Dan Scorer, Head of Policy and Public Affairs at Mencap, said:
“We welcome today's important new guidance that some groups of children with a learning disability will be offered the Pfizer vaccine – this will be a huge relief to many families feeling fearful about the easing of restrictions and the vulnerability of their unvaccinated loved one.
“It’s also critical that the Government prioritises all adults with a learning disability for booster jabs this autumn. Recent findings published in The British Medical Journal showed that people with a learning disability with COVID are five times more likely to be admitted to hospital and eight times more likely to die compared with the general population of England. These findings are further evidence of the shocking health inequalities facing this often forgotten group. Yet despite this high death rate, it’s not yet clear whether people with a learning disability will be prioritised for booster jabs.”
For further information or to arrange an interview with a Mencap spokesperson or case study, please contact Mencap’s media team on: firstname.lastname@example.org or 020 7696 5414 (including out of hours).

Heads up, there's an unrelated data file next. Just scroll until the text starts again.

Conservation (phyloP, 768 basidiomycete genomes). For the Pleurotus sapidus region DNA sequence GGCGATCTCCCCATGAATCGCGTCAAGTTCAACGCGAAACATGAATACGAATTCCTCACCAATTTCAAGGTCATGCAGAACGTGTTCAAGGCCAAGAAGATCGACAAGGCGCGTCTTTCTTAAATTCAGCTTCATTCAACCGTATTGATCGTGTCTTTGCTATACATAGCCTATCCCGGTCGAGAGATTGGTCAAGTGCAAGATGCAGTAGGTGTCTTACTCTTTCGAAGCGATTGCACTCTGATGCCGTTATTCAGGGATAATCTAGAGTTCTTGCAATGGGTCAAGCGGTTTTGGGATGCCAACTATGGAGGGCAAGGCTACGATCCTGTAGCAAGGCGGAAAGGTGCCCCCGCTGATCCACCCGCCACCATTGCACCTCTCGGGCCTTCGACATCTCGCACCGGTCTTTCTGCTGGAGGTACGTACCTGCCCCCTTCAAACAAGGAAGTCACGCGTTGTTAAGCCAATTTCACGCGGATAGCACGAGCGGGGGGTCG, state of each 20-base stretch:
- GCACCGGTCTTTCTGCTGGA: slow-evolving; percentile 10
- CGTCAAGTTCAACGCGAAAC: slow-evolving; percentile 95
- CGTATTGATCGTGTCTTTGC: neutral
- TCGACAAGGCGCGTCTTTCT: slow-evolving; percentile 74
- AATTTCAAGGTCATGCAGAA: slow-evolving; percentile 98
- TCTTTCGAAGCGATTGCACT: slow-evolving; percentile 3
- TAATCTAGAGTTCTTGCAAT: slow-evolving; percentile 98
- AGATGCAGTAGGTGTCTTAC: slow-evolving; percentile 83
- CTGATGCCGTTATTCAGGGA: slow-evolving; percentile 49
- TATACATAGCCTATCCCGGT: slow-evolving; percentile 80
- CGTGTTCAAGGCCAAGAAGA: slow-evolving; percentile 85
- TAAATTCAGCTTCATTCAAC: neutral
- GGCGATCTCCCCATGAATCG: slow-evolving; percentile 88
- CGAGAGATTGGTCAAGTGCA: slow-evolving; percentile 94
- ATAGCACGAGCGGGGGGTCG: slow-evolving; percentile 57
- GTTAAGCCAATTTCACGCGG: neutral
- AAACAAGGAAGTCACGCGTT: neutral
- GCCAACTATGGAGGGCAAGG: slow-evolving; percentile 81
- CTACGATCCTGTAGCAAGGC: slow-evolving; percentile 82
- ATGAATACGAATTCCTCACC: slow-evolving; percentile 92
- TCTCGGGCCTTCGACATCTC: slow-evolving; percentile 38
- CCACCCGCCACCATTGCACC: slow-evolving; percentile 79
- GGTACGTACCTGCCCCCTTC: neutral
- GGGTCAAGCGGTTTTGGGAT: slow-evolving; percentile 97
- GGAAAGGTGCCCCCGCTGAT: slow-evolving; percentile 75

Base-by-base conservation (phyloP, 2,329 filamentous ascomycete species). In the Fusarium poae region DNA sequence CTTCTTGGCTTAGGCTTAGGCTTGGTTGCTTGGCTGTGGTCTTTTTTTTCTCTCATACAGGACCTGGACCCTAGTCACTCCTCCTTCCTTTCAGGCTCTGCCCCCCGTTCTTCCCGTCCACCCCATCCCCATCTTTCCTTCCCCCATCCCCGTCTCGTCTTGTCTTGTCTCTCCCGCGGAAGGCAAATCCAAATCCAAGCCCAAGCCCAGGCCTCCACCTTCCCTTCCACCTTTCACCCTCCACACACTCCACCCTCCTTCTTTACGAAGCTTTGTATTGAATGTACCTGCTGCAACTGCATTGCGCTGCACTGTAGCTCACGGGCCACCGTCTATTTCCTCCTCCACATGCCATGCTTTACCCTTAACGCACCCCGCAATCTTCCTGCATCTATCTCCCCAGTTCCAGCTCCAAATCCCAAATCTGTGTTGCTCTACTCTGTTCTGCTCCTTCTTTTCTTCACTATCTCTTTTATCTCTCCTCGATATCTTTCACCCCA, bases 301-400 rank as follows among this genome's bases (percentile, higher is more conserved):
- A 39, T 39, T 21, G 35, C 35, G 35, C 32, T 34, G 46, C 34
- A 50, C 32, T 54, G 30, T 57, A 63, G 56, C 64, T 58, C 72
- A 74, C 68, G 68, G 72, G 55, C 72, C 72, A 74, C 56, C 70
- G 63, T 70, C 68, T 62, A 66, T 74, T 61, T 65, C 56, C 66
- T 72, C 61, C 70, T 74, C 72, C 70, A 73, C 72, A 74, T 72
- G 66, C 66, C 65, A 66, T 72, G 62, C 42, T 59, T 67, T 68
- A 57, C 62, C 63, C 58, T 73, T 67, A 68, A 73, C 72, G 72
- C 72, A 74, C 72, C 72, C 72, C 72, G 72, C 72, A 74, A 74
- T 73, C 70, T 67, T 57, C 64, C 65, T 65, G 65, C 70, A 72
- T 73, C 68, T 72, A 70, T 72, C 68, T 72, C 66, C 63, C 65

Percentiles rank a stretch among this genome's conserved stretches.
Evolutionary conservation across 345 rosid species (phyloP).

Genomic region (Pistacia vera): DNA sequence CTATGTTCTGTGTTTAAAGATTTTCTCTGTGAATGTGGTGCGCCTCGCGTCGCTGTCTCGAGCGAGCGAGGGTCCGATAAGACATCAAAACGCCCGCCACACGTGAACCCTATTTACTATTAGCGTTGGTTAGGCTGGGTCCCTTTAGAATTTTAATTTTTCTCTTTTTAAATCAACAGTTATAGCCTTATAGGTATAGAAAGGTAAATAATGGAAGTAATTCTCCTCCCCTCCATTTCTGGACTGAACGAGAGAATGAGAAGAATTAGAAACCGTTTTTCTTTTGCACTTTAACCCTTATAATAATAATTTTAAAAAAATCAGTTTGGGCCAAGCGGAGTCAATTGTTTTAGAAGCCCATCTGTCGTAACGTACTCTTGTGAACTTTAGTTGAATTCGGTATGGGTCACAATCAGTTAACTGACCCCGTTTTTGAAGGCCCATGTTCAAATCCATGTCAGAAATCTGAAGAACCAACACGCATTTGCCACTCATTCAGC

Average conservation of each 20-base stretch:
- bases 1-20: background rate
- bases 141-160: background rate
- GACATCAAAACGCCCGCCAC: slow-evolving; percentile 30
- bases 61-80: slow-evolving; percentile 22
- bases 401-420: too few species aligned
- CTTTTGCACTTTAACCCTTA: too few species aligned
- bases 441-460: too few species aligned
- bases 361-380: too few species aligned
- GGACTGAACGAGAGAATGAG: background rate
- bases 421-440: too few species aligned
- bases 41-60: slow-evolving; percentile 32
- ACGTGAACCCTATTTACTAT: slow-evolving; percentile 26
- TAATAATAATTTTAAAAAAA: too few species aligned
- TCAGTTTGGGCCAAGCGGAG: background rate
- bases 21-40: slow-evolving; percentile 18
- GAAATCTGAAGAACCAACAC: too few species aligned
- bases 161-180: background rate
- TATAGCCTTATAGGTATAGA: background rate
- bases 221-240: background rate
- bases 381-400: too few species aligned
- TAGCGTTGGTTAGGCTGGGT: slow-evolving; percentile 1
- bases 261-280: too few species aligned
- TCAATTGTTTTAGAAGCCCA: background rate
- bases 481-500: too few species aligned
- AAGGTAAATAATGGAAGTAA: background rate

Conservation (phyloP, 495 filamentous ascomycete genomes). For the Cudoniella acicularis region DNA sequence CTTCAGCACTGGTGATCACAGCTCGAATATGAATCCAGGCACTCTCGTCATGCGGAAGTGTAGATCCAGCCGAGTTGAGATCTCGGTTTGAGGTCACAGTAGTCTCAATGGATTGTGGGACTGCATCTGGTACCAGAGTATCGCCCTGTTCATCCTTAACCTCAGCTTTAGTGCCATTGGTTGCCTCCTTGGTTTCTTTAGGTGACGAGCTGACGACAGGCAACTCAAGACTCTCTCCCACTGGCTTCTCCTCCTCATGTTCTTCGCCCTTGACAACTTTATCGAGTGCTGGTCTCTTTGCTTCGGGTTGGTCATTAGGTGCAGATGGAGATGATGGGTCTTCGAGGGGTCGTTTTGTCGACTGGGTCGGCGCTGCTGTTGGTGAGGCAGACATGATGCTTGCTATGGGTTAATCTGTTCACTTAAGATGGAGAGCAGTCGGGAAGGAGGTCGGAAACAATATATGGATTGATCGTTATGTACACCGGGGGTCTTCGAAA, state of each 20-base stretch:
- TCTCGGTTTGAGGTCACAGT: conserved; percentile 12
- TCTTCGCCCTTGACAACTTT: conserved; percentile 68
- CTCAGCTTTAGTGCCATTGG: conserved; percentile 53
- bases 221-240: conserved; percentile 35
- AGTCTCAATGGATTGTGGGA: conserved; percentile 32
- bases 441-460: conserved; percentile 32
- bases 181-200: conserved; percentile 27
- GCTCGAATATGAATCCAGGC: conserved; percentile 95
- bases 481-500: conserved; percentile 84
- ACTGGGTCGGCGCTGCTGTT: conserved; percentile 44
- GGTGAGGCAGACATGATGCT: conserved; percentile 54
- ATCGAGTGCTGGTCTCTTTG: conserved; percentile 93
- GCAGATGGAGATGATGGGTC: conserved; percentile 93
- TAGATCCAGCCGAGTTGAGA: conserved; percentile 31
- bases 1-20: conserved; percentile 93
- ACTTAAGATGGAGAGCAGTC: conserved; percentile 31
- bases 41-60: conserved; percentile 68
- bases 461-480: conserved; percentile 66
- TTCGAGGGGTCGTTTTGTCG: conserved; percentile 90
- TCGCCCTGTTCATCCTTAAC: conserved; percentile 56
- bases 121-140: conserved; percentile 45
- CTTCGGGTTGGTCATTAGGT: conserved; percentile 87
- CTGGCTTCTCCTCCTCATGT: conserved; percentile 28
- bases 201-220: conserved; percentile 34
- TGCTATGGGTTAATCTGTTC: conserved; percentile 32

Notes to editors:
There are approximately 1.5 million people with a learning disability in the UK. Mencap works to support people with a learning disability, their families and carers by fighting to change laws, improve services and access to education, employment and leisure facilities. Mencap supports thousands of people with a learning disability to live their lives the way they want: www.mencap.org.uk
For advice and information about learning disability and Mencap services in your area, contact Mencap’s Freephone Learning Disability Helpline on 0808 808 1111 (10am-3pm, Monday-Friday) or email email@example.com.
What is a learning disability?
- A learning disability is a reduced intellectual ability which can cause problems with everyday tasks – for example shopping and cooking, or travelling to new places – which affects someone for their whole life;
- Learning disability is NOT a mental illness or a learning difficulty, such as dyslexia. Very often the term ‘learning difficulty’ is wrongly used interchangeably with ‘learning disability’;
- People with a learning disability can take longer to learn new things and may need support to develop new skills, understand difficult information and engage with other people. The level of support someone needs is different with every individual. For example, someone with a severe learning disability might need much more support with daily tasks than someone with a mild learning disability.